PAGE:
This “cheating” widens the scope of what is important to the game beyond your opponents view. Nowhere in the rules to Battleship! does it mention strategy. So what is the strategy? What are its boundaries? What are good counter-strategies? If I was thinking about this, and my brother was not, it could be to my advantage. This is why cheating is cheating—because you have extended the scope of the game beyond a defined boundary of what the game is supposed to be. I've played games of Monopoly with friends in which cheating is not a vague possibility, but assumed. The point of the game is now to cheat biggest, and best, without getting caught. A game can have any boundaries, or no boundaries, depending on who is playing what, when, and where.

This is why the Prisoner's Dilemma is bullshit. The boundaries are completely arbitrary and illogical. Any real criminal already has an unspoken death-pact in place to prevent such a dilemma from ever occurring. If one of them confesses, then his/her life is forfeit, and s/he can expect to be murdered before testifying, or soon thereafter. Why is that not included in the “dilemma”? And even under the outcome of confession (with a threat of murder or not), the real game is already over—the game of criminality. The game of criminality is that you have chosen to break the societal rules that incorporate such things as loyalty and defection. Therefore, if you attempt to take on a partner, you are opening yourself up to the possibility of betrayal. This is a social game played before the crime in even committed, and the prison cell is only the last move of an even bigger game. The Dilemma is meaningless, because the moves were decided in the context of a game much larger than extended or decreased sentences.

The same thing goes for Battleship!, even though I had no knowledge of Game Theory when I first discovered the fact. A random shot pattern makes the most sense if the placement of the ships is random--but it never is! The ships are placed by a person, not a computer or statistics theorist. Knowing your opponent is the battle; the ships are only the last move. Because of this I could confidently win at Battleship!, much as I confidently win at Rock/Paper/Scissor with people I know. I can see in my wife's face if she is going to go to Rock. The confidence says, “solid fist” all over it. After that, Paper is next in line. Scissor is the hardest gesture to make, so you can assume that it won't be chosen on the first round, unless you know a person really likes Scissor. Of course, if there is a tie the first round, they will probably choose Scissor next, to try and not have a tie the next round. They know, sub-consciously, it is the least picked. But why am I giving away all my secrets? Back to Battleship!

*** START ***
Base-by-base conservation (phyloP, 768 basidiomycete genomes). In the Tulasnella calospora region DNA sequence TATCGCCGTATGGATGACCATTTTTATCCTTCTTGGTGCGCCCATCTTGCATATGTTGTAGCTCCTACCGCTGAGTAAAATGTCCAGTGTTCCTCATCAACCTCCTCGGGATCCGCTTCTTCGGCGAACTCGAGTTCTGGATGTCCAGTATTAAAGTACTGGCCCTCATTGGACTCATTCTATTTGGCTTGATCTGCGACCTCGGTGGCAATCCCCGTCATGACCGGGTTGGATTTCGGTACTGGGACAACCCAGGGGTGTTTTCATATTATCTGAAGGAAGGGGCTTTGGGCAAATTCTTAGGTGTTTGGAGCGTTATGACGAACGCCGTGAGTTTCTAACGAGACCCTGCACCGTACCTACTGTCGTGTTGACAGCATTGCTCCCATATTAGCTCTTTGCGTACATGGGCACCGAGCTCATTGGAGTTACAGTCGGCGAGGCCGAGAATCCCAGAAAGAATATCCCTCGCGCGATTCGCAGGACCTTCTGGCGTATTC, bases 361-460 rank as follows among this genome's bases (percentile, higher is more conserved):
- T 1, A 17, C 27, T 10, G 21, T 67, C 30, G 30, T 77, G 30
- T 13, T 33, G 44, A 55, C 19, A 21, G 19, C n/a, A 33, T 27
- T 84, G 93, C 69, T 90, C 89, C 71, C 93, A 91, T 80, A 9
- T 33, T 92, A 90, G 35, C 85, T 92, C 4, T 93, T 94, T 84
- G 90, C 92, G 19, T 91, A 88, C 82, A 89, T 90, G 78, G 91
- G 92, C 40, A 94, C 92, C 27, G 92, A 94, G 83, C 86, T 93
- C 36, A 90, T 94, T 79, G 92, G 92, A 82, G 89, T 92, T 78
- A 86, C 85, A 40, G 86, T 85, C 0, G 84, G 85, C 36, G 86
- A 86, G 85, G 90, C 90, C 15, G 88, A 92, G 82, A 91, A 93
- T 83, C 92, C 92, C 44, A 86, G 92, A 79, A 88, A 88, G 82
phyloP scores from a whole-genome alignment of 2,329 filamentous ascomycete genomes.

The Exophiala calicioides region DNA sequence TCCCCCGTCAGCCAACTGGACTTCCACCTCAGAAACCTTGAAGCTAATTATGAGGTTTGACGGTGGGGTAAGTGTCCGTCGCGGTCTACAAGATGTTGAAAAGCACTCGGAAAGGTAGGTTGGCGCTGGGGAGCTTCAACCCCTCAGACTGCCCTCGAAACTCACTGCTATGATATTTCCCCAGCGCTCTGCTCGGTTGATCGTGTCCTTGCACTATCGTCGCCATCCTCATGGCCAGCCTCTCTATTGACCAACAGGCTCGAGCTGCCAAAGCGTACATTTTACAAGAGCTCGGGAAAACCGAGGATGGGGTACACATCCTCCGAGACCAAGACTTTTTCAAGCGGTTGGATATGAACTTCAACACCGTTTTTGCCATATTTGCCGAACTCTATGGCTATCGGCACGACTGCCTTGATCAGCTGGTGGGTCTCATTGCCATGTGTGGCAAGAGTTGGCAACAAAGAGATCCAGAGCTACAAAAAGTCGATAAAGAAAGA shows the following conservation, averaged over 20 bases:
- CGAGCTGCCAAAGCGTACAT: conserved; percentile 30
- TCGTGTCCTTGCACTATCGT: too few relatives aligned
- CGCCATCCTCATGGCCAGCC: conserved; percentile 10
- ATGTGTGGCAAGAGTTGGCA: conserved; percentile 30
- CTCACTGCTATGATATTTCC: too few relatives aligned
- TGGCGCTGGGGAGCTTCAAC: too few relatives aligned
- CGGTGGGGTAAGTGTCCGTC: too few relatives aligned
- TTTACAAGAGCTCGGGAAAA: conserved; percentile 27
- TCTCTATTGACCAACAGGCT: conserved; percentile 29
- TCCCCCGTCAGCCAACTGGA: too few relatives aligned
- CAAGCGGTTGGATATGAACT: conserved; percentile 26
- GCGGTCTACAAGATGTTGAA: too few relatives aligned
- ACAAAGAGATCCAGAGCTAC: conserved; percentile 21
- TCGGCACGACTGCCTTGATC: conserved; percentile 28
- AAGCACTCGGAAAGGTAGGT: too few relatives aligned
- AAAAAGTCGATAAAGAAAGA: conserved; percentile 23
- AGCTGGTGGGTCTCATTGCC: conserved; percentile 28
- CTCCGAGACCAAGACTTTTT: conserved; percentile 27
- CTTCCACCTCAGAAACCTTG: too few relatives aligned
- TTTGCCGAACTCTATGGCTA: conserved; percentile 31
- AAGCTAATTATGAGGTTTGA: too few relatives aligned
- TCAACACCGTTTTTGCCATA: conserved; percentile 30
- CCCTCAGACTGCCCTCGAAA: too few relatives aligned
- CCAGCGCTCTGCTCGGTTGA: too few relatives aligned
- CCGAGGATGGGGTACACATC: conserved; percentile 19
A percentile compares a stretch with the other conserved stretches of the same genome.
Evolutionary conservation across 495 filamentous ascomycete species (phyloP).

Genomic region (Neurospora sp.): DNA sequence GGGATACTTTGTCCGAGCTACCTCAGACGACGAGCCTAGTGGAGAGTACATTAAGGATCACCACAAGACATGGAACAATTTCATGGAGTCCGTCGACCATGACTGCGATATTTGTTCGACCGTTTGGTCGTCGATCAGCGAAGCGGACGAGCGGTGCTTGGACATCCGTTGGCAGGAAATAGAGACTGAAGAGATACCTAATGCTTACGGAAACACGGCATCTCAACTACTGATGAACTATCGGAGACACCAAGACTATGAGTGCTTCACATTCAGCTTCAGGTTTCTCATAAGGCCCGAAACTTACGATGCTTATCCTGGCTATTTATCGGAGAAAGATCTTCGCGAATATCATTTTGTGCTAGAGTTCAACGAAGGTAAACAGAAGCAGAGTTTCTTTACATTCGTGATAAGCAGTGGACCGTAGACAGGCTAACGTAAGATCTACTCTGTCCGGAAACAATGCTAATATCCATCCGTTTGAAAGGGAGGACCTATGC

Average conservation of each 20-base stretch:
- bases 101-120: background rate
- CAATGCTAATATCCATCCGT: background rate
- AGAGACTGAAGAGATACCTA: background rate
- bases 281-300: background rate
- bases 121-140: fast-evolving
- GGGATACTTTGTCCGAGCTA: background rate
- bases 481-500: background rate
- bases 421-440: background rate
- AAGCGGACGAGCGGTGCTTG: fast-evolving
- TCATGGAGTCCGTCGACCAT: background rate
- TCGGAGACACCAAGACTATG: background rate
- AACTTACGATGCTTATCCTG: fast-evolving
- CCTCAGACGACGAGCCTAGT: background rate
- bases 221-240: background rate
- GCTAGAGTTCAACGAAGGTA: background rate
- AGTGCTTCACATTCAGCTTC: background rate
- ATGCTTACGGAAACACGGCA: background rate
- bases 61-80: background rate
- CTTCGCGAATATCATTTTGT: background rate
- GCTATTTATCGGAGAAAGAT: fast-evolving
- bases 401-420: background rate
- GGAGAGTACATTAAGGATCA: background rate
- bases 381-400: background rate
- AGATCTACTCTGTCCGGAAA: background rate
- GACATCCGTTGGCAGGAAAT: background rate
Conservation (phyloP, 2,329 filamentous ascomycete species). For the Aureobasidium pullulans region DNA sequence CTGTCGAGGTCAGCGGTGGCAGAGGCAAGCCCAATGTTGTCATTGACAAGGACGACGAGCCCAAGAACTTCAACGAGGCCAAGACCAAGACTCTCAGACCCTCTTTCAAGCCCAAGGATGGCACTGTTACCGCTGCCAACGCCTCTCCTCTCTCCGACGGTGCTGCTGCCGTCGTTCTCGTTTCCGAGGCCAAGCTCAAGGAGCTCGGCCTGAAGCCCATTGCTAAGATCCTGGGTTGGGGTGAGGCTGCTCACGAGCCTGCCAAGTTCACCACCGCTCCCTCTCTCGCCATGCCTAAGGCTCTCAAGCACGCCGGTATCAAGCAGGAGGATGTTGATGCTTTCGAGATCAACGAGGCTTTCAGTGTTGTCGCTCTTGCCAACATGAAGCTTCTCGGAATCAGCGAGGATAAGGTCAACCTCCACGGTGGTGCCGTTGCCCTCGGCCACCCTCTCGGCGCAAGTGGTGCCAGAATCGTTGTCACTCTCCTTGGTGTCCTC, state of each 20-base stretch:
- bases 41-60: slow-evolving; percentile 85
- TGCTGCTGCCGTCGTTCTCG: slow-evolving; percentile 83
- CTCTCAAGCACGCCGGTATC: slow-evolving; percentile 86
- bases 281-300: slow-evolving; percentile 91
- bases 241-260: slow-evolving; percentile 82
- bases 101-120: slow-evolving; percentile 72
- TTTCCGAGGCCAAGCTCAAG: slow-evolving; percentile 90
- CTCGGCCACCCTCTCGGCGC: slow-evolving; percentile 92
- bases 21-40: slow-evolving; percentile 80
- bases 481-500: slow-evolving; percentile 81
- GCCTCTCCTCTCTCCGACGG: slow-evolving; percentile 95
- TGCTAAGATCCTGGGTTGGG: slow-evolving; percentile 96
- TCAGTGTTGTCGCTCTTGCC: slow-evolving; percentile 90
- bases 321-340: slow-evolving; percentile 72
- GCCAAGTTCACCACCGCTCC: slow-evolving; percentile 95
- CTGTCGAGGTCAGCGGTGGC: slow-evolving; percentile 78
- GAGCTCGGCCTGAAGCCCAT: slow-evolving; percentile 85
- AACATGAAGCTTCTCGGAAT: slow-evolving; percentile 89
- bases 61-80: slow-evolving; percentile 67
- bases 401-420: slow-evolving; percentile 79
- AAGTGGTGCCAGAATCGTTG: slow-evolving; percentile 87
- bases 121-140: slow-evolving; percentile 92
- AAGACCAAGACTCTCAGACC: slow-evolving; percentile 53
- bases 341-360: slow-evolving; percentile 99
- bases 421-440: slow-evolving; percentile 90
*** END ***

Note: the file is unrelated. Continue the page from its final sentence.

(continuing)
I knew my brother liked his fleet to sail across his board in an orderly, real-life pattern. But, he would not be so foolish as to place them all in the same direction. That just screams “predictable”, whether I could predict that or not. So, at least one ship, probably two, would be facing orthogonally to the other ships, looking something like my spreadsheet diagram, to the right.

Once I hit a ship, I would have a pretty good idea where to look for the others by assuming such a distribution. If I guessed randomly, I would have only a random chance. This was only the beginning of my inclusion of "other rules" to my game. Another good rule is: if he is going to spread his ships in a pattern, then it is likely that one ship will be against the side of the board. This isn't a good place to start, because is often the smallest ship that gets stuck there, being placed last. But, if you are missing one ship and haven't hit one against the side, that's a prime place to look.